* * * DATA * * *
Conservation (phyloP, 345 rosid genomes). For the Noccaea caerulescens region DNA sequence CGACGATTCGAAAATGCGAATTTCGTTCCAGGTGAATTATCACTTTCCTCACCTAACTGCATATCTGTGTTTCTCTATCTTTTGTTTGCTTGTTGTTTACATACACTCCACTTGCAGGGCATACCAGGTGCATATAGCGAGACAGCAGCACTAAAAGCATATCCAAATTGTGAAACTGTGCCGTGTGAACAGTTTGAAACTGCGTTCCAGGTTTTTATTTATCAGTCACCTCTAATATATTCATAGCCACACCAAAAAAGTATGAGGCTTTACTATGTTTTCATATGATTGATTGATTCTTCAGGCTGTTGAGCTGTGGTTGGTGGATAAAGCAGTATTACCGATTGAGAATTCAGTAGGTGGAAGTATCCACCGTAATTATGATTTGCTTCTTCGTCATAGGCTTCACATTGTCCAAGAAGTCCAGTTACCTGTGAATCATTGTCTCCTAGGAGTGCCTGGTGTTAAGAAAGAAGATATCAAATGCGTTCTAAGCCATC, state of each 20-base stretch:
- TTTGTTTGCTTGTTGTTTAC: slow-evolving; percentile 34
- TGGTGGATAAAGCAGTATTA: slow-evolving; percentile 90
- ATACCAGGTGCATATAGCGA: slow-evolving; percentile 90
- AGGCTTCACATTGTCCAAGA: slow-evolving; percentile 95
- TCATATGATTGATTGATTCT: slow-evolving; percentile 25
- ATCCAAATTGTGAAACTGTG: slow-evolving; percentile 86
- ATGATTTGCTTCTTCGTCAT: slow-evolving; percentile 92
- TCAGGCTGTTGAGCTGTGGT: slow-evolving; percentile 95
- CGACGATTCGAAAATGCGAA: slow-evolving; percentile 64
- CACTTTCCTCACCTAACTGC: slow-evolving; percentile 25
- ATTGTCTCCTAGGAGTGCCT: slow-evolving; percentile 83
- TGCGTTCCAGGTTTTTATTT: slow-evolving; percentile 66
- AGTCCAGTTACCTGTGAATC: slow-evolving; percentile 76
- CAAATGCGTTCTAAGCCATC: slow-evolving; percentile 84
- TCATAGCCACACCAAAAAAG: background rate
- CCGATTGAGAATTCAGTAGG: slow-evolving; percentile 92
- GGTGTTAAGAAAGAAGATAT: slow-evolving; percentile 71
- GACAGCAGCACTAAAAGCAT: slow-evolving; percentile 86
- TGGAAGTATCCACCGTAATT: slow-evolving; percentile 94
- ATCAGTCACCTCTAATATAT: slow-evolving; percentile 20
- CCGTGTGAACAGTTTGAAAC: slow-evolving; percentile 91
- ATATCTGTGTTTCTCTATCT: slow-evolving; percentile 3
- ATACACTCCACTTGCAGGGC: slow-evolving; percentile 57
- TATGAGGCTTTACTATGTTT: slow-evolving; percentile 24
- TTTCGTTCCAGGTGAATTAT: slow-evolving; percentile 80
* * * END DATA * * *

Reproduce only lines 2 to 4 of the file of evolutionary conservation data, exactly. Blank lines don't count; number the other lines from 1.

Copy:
- TTTGTTTGCTTGTTGTTTAC: slow-evolving; percentile 34
- TGGTGGATAAAGCAGTATTA: slow-evolving; percentile 90
- ATACCAGGTGCATATAGCGA: slow-evolving; percentile 90